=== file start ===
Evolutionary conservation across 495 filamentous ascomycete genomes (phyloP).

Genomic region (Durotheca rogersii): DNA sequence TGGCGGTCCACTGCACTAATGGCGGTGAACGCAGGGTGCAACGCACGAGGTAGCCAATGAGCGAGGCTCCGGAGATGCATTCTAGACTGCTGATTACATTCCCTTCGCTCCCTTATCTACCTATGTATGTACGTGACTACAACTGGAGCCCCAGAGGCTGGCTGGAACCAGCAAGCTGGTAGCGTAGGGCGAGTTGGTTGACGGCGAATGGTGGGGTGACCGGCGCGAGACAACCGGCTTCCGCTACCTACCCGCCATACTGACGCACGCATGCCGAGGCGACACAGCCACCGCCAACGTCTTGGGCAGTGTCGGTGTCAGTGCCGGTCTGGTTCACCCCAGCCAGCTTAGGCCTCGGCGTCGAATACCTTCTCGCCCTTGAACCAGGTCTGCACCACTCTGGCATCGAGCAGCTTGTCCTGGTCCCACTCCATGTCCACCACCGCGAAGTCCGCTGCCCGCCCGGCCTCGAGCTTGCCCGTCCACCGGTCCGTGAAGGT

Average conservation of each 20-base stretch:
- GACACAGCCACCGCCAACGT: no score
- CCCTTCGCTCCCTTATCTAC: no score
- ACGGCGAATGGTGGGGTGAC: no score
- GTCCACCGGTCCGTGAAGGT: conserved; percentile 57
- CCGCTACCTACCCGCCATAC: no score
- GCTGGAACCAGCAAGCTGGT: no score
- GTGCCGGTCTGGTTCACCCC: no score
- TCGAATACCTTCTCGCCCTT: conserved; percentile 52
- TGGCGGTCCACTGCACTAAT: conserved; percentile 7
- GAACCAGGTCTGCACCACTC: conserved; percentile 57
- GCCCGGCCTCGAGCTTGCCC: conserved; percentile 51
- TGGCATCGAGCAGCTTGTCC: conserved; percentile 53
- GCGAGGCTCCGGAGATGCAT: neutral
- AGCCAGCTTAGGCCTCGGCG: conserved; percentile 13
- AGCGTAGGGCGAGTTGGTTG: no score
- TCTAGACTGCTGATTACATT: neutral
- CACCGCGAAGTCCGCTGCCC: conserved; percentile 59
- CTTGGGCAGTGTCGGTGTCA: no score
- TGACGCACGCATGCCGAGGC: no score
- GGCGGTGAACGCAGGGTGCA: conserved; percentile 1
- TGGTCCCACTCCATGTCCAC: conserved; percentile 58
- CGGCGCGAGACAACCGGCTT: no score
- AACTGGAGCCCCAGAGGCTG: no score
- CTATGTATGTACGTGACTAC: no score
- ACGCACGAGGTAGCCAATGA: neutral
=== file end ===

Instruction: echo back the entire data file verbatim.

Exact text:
Evolutionary conservation across 495 filamentous ascomycete genomes (phyloP).

Genomic region (Durotheca rogersii): DNA sequence TGGCGGTCCACTGCACTAATGGCGGTGAACGCAGGGTGCAACGCACGAGGTAGCCAATGAGCGAGGCTCCGGAGATGCATTCTAGACTGCTGATTACATTCCCTTCGCTCCCTTATCTACCTATGTATGTACGTGACTACAACTGGAGCCCCAGAGGCTGGCTGGAACCAGCAAGCTGGTAGCGTAGGGCGAGTTGGTTGACGGCGAATGGTGGGGTGACCGGCGCGAGACAACCGGCTTCCGCTACCTACCCGCCATACTGACGCACGCATGCCGAGGCGACACAGCCACCGCCAACGTCTTGGGCAGTGTCGGTGTCAGTGCCGGTCTGGTTCACCCCAGCCAGCTTAGGCCTCGGCGTCGAATACCTTCTCGCCCTTGAACCAGGTCTGCACCACTCTGGCATCGAGCAGCTTGTCCTGGTCCCACTCCATGTCCACCACCGCGAAGTCCGCTGCCCGCCCGGCCTCGAGCTTGCCCGTCCACCGGTCCGTGAAGGT

Average conservation of each 20-base stretch:
- GACACAGCCACCGCCAACGT: no score
- CCCTTCGCTCCCTTATCTAC: no score
- ACGGCGAATGGTGGGGTGAC: no score
- GTCCACCGGTCCGTGAAGGT: conserved; percentile 57
- CCGCTACCTACCCGCCATAC: no score
- GCTGGAACCAGCAAGCTGGT: no score
- GTGCCGGTCTGGTTCACCCC: no score
- TCGAATACCTTCTCGCCCTT: conserved; percentile 52
- TGGCGGTCCACTGCACTAAT: conserved; percentile 7
- GAACCAGGTCTGCACCACTC: conserved; percentile 57
- GCCCGGCCTCGAGCTTGCCC: conserved; percentile 51
- TGGCATCGAGCAGCTTGTCC: conserved; percentile 53
- GCGAGGCTCCGGAGATGCAT: neutral
- AGCCAGCTTAGGCCTCGGCG: conserved; percentile 13
- AGCGTAGGGCGAGTTGGTTG: no score
- TCTAGACTGCTGATTACATT: neutral
- CACCGCGAAGTCCGCTGCCC: conserved; percentile 59
- CTTGGGCAGTGTCGGTGTCA: no score
- TGACGCACGCATGCCGAGGC: no score
- GGCGGTGAACGCAGGGTGCA: conserved; percentile 1
- TGGTCCCACTCCATGTCCAC: conserved; percentile 58
- CGGCGCGAGACAACCGGCTT: no score
- AACTGGAGCCCCAGAGGCTG: no score
- CTATGTATGTACGTGACTAC: no score
- ACGCACGAGGTAGCCAATGA: neutral